Tuesday, May 10, 2016

Is it Now or Never for BYU?

It seems that the Big 12 will announce expansion sometime between the end of May and the first of August.  BYU fans are on pins and needles.  Of course there are reasons to choose BYU and reasons to say no.  I will not go into those here, but answer some other questions.



First, is this the last chance for BYU to get into a power conference?  No.  There will be changes coming to college education and to college sports.  There is no way that this will be the end of expansion.  One thing that we have not yet to see, which is surely coming sometime in the near future, is power 5 programs who are not keeping up deciding to accept a step back.  Much like Idaho has taken a step back from the FBS and deciding to return to the Big Sky Conference.  I do not know who, yet.  But there are very few programs actually profitable.  Sooner or later, states will look at expenses, and determine that the high cost isn't worth it.  Schools, after all, are spending tons of money on facilities that do not seem to educate students, and only benefit a handful.  That money has to be looked at.  Is it really fair to force students to borrow money to cover the expenses of others?  Some schools will have to make hard choices and determine that Power-5 athletics are not worth the price, and drop bakc.  If BYU does not get into the Big 12 now, there will shortly be other opportunities.

Will BYU remain independent if the Big 12 passes on them this time time?  That will be the case if they can find another conference that will work with them.  Perhaps it will be the American, but just for football.  It is still doubtful, at least in my mind, that the MWC will take them back.  Perhaps there will be a new conference form for the Cougars.  However, it seems most likely that if the Big 12 passes on the Cougars, that they will remain independent for the near future.

My hunch is that it is most likely that BYU will join the Big 12 with Cincinnati.  And if it is not now, it is also not never, either.

Sunday, May 8, 2016

The Leicester City Equivelent

I know that most of my readers are probably not familiar with the English Premier League.  This is one of the top four soccer leagues in the world (along with Spain's La Liga, Germany's Bundesliga and Italy's Siere A), and the equivalent of the NFL here.  Something absolutely incredible has happened there.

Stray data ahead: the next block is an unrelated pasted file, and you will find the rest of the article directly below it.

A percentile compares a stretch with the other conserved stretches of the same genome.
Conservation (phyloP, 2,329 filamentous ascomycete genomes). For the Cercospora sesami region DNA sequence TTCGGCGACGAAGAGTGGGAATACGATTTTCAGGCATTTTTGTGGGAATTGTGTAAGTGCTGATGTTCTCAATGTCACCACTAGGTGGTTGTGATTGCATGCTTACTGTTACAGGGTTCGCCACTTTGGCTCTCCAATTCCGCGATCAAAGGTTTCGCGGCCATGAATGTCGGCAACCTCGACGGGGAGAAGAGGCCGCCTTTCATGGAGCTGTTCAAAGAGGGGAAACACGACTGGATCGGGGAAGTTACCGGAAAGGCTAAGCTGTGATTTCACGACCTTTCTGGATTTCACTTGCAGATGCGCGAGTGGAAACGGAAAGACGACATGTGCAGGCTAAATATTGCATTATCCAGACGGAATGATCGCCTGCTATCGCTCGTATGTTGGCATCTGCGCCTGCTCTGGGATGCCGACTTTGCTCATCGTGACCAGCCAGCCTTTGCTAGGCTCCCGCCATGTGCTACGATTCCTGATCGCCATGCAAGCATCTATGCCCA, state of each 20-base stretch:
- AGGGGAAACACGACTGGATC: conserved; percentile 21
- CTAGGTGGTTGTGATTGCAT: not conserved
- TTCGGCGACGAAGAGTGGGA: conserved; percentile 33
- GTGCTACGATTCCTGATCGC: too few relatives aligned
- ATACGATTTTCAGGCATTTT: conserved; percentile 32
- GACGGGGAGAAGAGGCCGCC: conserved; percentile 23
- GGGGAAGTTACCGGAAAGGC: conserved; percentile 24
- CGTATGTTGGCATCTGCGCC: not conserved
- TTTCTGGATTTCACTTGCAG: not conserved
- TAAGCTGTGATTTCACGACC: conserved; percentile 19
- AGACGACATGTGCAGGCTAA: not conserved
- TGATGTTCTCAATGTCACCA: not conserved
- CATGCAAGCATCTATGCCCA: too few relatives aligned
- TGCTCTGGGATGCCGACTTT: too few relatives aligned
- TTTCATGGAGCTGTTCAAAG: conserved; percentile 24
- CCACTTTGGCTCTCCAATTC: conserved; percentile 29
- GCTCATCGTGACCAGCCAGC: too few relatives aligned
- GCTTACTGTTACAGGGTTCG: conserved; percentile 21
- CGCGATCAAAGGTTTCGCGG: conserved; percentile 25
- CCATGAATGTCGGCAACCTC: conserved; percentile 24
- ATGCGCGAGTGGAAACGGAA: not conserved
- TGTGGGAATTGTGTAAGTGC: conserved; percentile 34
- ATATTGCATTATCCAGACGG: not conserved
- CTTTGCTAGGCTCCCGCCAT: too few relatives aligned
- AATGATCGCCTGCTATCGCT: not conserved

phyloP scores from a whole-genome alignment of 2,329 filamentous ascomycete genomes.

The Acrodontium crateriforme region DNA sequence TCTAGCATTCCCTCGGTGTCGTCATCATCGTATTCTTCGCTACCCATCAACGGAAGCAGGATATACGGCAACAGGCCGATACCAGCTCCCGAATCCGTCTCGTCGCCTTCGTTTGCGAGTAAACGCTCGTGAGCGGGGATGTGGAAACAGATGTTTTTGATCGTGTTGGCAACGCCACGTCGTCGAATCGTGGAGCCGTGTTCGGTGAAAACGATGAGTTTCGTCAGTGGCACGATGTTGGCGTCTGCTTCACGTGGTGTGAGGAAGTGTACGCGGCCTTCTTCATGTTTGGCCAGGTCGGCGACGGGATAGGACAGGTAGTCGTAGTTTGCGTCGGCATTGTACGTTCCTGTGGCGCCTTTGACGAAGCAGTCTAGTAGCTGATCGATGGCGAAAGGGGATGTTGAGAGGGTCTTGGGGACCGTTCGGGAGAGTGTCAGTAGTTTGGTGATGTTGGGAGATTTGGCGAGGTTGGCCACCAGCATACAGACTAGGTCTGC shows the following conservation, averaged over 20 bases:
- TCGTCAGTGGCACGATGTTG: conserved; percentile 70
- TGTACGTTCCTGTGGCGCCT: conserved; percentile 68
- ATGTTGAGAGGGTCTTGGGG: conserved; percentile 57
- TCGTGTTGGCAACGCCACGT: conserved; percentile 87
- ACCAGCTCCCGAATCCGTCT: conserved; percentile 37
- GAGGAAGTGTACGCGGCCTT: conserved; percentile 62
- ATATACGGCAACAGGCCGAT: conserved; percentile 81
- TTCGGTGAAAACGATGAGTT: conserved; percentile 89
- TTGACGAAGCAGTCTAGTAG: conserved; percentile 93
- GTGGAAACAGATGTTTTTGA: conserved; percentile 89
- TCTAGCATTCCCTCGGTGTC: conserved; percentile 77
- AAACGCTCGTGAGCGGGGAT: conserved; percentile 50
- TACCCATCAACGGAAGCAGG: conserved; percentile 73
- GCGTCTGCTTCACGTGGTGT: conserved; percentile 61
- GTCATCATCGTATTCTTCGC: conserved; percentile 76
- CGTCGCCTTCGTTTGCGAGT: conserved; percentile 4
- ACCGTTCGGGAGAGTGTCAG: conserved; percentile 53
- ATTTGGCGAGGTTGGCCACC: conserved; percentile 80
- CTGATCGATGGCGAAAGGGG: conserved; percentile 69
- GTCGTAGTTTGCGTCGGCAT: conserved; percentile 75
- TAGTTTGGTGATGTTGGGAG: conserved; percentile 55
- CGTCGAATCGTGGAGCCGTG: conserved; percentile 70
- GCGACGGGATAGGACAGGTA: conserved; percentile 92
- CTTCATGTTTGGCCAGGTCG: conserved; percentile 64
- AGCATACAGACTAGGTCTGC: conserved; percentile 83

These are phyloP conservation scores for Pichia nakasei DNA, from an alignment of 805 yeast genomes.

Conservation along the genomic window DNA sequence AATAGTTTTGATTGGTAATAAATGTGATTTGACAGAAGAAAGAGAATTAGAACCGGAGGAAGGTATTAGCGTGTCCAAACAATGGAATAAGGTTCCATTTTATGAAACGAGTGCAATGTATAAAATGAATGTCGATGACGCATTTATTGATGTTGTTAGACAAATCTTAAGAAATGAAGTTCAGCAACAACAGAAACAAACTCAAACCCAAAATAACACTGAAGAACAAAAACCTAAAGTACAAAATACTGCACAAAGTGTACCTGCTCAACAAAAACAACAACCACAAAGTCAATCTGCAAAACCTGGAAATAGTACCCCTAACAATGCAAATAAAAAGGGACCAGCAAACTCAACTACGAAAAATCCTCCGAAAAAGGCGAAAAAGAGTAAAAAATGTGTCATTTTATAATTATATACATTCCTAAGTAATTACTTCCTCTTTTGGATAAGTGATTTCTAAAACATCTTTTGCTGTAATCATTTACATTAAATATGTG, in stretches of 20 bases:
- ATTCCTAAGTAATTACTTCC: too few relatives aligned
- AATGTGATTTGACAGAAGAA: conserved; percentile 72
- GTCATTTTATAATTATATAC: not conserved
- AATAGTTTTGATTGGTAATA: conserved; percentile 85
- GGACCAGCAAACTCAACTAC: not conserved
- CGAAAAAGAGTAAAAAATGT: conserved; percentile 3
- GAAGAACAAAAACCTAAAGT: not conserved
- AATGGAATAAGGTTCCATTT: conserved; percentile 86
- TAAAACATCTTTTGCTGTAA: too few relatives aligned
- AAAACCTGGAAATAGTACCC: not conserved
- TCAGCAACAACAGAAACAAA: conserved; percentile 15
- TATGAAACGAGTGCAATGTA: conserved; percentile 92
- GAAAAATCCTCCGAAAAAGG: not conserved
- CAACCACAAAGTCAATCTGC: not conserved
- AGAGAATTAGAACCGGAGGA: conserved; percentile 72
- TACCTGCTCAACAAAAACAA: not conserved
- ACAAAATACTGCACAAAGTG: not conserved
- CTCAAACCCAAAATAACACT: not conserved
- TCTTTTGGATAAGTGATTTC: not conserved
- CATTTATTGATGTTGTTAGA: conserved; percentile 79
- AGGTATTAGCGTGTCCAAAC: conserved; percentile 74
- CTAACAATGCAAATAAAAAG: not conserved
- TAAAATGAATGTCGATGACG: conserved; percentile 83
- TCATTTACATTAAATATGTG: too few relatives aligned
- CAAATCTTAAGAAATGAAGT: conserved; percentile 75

In the European Leagues, they practice something known as promotion/relegation.  It would be similar to knocking the bottom-finishing MLB baseball teams to AAA at the end of the season, and giving the best AAA teams a shot at the majors in their place.  (Except the AAA teams would be independent and not farm clubs of the Major League Teams.)

In England, the Leicester City Football Club was promoted to the English Premier League for the 2014/15 season.  In their second season in the top tier league, they win it.  Absolutely incredible.  Here is what I think would be the American equivalent to what Leicester just did.

NFL


The Jacksonville Jaguars Win Super Bowl LI.
Closest actual experience...Super Bowl XXXVI, where Brady, as a rookie, lead the Patriots to their first championship.

NBA


The Utah Jazz win the 2017 NBA Title.
Closest actual experience...1977 Portland Trailblazers beat the Philadelphia 76ers to win the NBA Title.

Hockey



The Columbus Blue Jackets hoist Lord Stanley's Cup.
The closest actual experience...1974 Philadelphia Flyers over the Boston Bruins.  This was the first time a non-original six team won the cup.

Baseball


The Albuquerque Isotopes win the 2017 World Series.
The closest actual experience...1969 New York Mets winning the World Series over the Orioles.  Remember, the Mets replaced the Dodgers/Giants in 1962.

College Football


The Montana Grizzlies claim the FBS College Playoff Championship
The closest actual experience...Notre Dame in 1943.  All of the young men were drafted into the Army.  Anyone other than a service academy winning at this time was incredible.  (Army won most of their national titles during this era.)

College Basketball


UMKC Kangaroos claim NCAA Final Four Championship.  (There are probably 270 schools that fit this description.  The 'Roos were the first one I thought of.)
The closest actual experience...Texas Western (Now UTEP) in 1966.  The only time between 1964 and 1973 that someone other than UCLA won.  Don Haskins broke the color barrier in College Basketball in a big way.

MLS Soccer


Sacramento Republic claim MLS Cup.